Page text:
It was Christmas Eve, babe
In the drunk tank
An old man said to me, “Won’t see another one”
And then he sang a song
“The Rare Old Mountain Dew”
I turned my face away
And dreamed about you

I’m always grousing about how popular culture has become professionalized—guided by corporate interests, certainly, but also often lacking in spontaneity, mess, weirdness, glee, imperfection, or anything else that resembles sentient life. Though his vices were plainly and unromantically destructive—deeply toxic in every sense—MacGowan will always be a kind of high-water mark for what can happen when an artist disregards the whims or expectations of the Zeitgeist. Nothing the Pogues did ever felt intended to be palatable or to satisfy anyone’s expectations; nothing about MacGowan was small or manageable.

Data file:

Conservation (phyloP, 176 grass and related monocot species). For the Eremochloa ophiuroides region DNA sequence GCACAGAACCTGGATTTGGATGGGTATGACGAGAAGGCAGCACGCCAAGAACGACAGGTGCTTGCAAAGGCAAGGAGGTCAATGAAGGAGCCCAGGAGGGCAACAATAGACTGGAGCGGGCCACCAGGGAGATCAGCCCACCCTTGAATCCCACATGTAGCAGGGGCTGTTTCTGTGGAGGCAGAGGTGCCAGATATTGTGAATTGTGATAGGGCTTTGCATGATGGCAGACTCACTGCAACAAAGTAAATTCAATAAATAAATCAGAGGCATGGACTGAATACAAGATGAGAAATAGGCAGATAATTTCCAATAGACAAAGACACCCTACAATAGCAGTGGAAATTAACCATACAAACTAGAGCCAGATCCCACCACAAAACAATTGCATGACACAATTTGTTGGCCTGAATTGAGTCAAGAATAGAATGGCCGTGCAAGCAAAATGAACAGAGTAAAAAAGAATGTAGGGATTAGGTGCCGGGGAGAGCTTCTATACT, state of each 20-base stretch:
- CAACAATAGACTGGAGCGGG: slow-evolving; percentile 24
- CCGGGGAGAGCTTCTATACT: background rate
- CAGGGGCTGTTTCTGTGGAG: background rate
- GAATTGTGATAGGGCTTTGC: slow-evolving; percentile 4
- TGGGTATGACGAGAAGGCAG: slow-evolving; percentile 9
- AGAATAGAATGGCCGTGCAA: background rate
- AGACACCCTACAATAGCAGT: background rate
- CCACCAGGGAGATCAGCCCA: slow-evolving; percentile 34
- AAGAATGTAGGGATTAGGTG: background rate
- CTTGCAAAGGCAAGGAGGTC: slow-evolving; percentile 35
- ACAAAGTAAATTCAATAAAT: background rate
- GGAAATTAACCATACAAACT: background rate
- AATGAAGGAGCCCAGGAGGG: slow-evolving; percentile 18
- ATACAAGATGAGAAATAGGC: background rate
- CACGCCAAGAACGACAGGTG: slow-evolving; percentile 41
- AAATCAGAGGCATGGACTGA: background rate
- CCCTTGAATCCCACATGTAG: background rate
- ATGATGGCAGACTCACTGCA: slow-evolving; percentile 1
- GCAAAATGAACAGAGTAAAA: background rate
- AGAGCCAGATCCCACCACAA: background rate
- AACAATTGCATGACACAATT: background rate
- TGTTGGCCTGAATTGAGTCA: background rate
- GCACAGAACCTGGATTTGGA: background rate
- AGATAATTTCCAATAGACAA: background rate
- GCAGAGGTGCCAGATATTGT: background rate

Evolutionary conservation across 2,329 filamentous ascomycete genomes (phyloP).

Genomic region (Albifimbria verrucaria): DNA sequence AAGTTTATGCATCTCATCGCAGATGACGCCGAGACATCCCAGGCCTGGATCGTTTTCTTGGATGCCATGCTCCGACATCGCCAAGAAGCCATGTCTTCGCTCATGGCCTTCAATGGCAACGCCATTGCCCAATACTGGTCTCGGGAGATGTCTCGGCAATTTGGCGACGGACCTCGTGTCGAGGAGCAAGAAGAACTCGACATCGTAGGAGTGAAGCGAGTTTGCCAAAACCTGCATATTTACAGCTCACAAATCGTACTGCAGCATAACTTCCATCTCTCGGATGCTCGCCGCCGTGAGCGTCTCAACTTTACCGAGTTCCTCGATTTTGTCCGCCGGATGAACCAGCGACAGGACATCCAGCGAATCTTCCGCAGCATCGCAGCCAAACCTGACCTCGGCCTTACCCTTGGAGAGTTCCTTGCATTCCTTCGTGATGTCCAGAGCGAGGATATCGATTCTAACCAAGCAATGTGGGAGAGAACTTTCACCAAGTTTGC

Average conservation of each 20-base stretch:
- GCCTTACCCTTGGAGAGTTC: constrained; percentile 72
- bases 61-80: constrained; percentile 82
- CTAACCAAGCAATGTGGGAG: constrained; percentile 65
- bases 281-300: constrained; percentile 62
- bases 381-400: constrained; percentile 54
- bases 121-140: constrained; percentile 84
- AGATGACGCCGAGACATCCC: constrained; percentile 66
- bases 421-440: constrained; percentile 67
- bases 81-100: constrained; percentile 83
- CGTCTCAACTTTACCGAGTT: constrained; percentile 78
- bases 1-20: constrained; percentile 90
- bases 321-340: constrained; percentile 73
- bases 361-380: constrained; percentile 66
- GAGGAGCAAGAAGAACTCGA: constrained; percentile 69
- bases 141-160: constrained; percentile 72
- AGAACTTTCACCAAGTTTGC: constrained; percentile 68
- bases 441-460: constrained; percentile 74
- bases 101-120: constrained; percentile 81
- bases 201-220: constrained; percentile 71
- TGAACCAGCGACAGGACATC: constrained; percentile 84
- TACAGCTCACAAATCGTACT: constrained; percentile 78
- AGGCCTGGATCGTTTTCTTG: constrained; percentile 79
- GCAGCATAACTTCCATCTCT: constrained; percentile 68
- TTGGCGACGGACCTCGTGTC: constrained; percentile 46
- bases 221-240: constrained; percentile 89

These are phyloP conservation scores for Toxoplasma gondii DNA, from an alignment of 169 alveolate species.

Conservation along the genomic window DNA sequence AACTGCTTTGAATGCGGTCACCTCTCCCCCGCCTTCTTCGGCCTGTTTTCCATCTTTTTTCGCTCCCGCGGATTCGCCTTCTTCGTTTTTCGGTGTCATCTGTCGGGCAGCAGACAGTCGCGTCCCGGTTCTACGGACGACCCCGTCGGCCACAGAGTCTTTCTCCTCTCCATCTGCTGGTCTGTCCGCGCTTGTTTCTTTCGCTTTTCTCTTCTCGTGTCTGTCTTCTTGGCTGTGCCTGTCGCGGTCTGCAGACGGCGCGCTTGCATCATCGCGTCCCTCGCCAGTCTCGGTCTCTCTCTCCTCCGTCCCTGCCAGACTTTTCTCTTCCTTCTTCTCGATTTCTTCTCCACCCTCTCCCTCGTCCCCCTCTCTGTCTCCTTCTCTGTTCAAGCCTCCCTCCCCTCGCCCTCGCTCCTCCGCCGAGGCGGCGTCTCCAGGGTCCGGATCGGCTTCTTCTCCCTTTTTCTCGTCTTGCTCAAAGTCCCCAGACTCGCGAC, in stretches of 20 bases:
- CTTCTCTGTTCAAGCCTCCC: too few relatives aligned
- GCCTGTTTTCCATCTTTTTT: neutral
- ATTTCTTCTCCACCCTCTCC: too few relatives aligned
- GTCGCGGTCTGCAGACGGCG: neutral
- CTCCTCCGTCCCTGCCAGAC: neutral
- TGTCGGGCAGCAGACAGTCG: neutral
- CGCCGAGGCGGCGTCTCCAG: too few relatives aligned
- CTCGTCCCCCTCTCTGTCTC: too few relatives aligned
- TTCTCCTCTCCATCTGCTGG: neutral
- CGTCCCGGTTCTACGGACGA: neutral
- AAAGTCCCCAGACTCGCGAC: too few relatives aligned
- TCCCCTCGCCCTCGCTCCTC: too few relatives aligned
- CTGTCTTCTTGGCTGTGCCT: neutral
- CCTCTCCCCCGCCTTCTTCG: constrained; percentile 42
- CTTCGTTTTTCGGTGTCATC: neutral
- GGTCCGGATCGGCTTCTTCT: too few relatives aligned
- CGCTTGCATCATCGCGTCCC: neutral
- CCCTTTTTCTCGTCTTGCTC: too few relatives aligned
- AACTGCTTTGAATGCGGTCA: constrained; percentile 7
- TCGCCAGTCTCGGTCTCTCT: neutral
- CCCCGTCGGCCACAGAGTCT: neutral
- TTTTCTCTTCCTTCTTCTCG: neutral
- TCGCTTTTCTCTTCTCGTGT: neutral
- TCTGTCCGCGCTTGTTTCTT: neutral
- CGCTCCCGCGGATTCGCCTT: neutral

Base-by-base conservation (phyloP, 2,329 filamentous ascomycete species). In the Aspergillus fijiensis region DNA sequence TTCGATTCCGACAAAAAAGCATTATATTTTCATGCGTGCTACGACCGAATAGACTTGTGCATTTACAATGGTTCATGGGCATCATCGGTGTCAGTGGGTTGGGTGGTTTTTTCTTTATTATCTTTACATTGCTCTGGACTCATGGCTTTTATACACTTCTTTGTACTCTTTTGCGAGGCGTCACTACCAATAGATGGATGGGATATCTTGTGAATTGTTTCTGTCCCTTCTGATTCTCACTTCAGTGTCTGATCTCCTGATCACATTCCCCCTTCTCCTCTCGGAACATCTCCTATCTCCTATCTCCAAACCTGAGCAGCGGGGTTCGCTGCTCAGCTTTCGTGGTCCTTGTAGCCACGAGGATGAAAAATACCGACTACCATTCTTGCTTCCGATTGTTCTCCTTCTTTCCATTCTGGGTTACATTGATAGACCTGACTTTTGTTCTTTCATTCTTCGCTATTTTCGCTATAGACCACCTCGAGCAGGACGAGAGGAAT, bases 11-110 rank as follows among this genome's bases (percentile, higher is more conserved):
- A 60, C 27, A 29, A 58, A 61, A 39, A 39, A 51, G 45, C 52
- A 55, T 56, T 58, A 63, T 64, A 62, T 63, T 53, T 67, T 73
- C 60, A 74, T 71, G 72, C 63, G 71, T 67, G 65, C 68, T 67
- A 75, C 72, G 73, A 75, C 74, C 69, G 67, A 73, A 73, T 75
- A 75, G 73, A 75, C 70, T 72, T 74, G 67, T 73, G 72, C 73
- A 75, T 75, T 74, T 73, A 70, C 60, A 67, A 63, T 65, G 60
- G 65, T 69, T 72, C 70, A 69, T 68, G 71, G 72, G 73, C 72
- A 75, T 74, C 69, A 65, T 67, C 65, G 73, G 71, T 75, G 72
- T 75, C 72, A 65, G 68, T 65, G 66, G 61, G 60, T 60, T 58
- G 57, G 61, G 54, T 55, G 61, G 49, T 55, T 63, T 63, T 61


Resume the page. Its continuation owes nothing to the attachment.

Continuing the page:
In 1991, Joe Strummer, the Clash’s front man, briefly stood in on vocals after MacGowan had been kicked out of the Pogues for being too unruly. At a show in Cologne, Strummer performed the Clash’s “Straight to Hell” with the band. Miraculously, some audio has survived. There’s a stanza in the middle of “Straight to Hell”—itself a deeply strange and transcendent track about immigration and notions of home, featuring what might be Strummer’s greatest vocal performance ever—that always reminded me of MacGowan. That night, Strummer slurred through it before disintegrating entirely. I hear it, now, as loving homage:

You wanna play mind-crazed banjo
On the druggy-drag ragtime U.S.A.?
In Parkland International, ha, Junkiedom U.S.A.
Where Procaine proves the purest rock man groove and rat poison
The volatile Molatov says
Huh, huh, huh, huh, huh, huh, huh, huh
Huh, huh, huh, huh, huh, huh, huh
Straight to hell